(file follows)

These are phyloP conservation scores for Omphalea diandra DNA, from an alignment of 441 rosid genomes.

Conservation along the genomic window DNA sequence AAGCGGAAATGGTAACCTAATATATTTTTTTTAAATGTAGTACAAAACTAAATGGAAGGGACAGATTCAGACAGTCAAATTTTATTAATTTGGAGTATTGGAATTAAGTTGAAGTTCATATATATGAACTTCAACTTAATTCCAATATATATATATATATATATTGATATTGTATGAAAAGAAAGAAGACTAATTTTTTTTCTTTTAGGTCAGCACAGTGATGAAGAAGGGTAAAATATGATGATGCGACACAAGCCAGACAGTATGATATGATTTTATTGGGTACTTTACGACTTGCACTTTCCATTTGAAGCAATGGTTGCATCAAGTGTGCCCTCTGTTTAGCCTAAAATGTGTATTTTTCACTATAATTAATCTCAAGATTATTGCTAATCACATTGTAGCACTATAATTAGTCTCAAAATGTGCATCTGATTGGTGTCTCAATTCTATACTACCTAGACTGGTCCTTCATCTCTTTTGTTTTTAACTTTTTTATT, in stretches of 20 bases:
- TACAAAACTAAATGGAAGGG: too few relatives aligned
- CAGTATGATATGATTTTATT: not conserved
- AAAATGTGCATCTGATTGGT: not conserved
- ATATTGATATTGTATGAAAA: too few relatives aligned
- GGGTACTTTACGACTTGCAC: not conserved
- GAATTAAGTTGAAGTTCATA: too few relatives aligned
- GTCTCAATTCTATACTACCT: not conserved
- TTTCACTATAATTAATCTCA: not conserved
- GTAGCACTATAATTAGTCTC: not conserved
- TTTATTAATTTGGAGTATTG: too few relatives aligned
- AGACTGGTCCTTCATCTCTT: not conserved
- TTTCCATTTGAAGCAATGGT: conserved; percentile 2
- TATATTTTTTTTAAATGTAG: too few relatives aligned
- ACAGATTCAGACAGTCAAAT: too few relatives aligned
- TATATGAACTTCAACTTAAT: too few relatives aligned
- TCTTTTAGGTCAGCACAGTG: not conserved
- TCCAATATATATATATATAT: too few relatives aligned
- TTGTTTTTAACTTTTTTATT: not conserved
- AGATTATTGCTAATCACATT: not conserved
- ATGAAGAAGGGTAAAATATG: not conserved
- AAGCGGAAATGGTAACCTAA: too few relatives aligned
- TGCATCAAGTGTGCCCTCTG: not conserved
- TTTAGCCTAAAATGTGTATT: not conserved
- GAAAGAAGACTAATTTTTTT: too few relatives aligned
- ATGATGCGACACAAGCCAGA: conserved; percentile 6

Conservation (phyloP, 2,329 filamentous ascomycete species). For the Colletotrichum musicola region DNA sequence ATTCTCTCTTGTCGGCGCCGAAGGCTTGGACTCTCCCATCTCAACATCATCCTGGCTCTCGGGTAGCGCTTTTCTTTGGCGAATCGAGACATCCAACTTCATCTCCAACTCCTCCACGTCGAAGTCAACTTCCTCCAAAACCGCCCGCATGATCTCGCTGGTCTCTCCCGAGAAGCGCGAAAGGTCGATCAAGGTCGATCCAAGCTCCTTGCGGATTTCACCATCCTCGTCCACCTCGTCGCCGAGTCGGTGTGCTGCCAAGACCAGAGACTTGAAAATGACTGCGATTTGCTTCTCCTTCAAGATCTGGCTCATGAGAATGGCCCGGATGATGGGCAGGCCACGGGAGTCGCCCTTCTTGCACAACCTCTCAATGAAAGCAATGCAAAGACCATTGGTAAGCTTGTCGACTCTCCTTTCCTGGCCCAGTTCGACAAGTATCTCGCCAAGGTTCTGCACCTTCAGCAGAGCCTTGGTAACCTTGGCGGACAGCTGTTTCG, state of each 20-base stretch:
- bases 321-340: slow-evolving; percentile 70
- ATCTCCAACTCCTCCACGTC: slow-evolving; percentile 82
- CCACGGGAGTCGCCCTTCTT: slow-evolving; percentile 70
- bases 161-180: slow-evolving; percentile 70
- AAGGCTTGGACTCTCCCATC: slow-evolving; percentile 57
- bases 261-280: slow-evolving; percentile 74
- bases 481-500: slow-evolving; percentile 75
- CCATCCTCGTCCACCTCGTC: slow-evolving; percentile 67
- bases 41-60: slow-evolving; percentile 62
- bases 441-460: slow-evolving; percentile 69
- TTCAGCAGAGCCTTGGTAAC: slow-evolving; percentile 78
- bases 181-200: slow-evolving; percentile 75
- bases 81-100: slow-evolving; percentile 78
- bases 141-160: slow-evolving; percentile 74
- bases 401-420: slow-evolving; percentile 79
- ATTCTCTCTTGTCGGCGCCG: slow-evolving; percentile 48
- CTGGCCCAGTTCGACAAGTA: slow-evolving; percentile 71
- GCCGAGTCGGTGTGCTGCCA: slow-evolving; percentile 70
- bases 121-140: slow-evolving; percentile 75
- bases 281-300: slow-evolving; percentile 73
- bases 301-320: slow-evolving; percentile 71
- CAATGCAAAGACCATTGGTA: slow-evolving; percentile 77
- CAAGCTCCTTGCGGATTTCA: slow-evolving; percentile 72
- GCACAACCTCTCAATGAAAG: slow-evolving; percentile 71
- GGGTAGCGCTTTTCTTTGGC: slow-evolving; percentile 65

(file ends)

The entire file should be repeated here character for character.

These are phyloP conservation scores for Omphalea diandra DNA, from an alignment of 441 rosid genomes.

Conservation along the genomic window DNA sequence AAGCGGAAATGGTAACCTAATATATTTTTTTTAAATGTAGTACAAAACTAAATGGAAGGGACAGATTCAGACAGTCAAATTTTATTAATTTGGAGTATTGGAATTAAGTTGAAGTTCATATATATGAACTTCAACTTAATTCCAATATATATATATATATATATTGATATTGTATGAAAAGAAAGAAGACTAATTTTTTTTCTTTTAGGTCAGCACAGTGATGAAGAAGGGTAAAATATGATGATGCGACACAAGCCAGACAGTATGATATGATTTTATTGGGTACTTTACGACTTGCACTTTCCATTTGAAGCAATGGTTGCATCAAGTGTGCCCTCTGTTTAGCCTAAAATGTGTATTTTTCACTATAATTAATCTCAAGATTATTGCTAATCACATTGTAGCACTATAATTAGTCTCAAAATGTGCATCTGATTGGTGTCTCAATTCTATACTACCTAGACTGGTCCTTCATCTCTTTTGTTTTTAACTTTTTTATT, in stretches of 20 bases:
- TACAAAACTAAATGGAAGGG: too few relatives aligned
- CAGTATGATATGATTTTATT: not conserved
- AAAATGTGCATCTGATTGGT: not conserved
- ATATTGATATTGTATGAAAA: too few relatives aligned
- GGGTACTTTACGACTTGCAC: not conserved
- GAATTAAGTTGAAGTTCATA: too few relatives aligned
- GTCTCAATTCTATACTACCT: not conserved
- TTTCACTATAATTAATCTCA: not conserved
- GTAGCACTATAATTAGTCTC: not conserved
- TTTATTAATTTGGAGTATTG: too few relatives aligned
- AGACTGGTCCTTCATCTCTT: not conserved
- TTTCCATTTGAAGCAATGGT: conserved; percentile 2
- TATATTTTTTTTAAATGTAG: too few relatives aligned
- ACAGATTCAGACAGTCAAAT: too few relatives aligned
- TATATGAACTTCAACTTAAT: too few relatives aligned
- TCTTTTAGGTCAGCACAGTG: not conserved
- TCCAATATATATATATATAT: too few relatives aligned
- TTGTTTTTAACTTTTTTATT: not conserved
- AGATTATTGCTAATCACATT: not conserved
- ATGAAGAAGGGTAAAATATG: not conserved
- AAGCGGAAATGGTAACCTAA: too few relatives aligned
- TGCATCAAGTGTGCCCTCTG: not conserved
- TTTAGCCTAAAATGTGTATT: not conserved
- GAAAGAAGACTAATTTTTTT: too few relatives aligned
- ATGATGCGACACAAGCCAGA: conserved; percentile 6

Conservation (phyloP, 2,329 filamentous ascomycete species). For the Colletotrichum musicola region DNA sequence ATTCTCTCTTGTCGGCGCCGAAGGCTTGGACTCTCCCATCTCAACATCATCCTGGCTCTCGGGTAGCGCTTTTCTTTGGCGAATCGAGACATCCAACTTCATCTCCAACTCCTCCACGTCGAAGTCAACTTCCTCCAAAACCGCCCGCATGATCTCGCTGGTCTCTCCCGAGAAGCGCGAAAGGTCGATCAAGGTCGATCCAAGCTCCTTGCGGATTTCACCATCCTCGTCCACCTCGTCGCCGAGTCGGTGTGCTGCCAAGACCAGAGACTTGAAAATGACTGCGATTTGCTTCTCCTTCAAGATCTGGCTCATGAGAATGGCCCGGATGATGGGCAGGCCACGGGAGTCGCCCTTCTTGCACAACCTCTCAATGAAAGCAATGCAAAGACCATTGGTAAGCTTGTCGACTCTCCTTTCCTGGCCCAGTTCGACAAGTATCTCGCCAAGGTTCTGCACCTTCAGCAGAGCCTTGGTAACCTTGGCGGACAGCTGTTTCG, state of each 20-base stretch:
- bases 321-340: slow-evolving; percentile 70
- ATCTCCAACTCCTCCACGTC: slow-evolving; percentile 82
- CCACGGGAGTCGCCCTTCTT: slow-evolving; percentile 70
- bases 161-180: slow-evolving; percentile 70
- AAGGCTTGGACTCTCCCATC: slow-evolving; percentile 57
- bases 261-280: slow-evolving; percentile 74
- bases 481-500: slow-evolving; percentile 75
- CCATCCTCGTCCACCTCGTC: slow-evolving; percentile 67
- bases 41-60: slow-evolving; percentile 62
- bases 441-460: slow-evolving; percentile 69
- TTCAGCAGAGCCTTGGTAAC: slow-evolving; percentile 78
- bases 181-200: slow-evolving; percentile 75
- bases 81-100: slow-evolving; percentile 78
- bases 141-160: slow-evolving; percentile 74
- bases 401-420: slow-evolving; percentile 79
- ATTCTCTCTTGTCGGCGCCG: slow-evolving; percentile 48
- CTGGCCCAGTTCGACAAGTA: slow-evolving; percentile 71
- GCCGAGTCGGTGTGCTGCCA: slow-evolving; percentile 70
- bases 121-140: slow-evolving; percentile 75
- bases 281-300: slow-evolving; percentile 73
- bases 301-320: slow-evolving; percentile 71
- CAATGCAAAGACCATTGGTA: slow-evolving; percentile 77
- CAAGCTCCTTGCGGATTTCA: slow-evolving; percentile 72
- GCACAACCTCTCAATGAAAG: slow-evolving; percentile 71
- GGGTAGCGCTTTTCTTTGGC: slow-evolving; percentile 65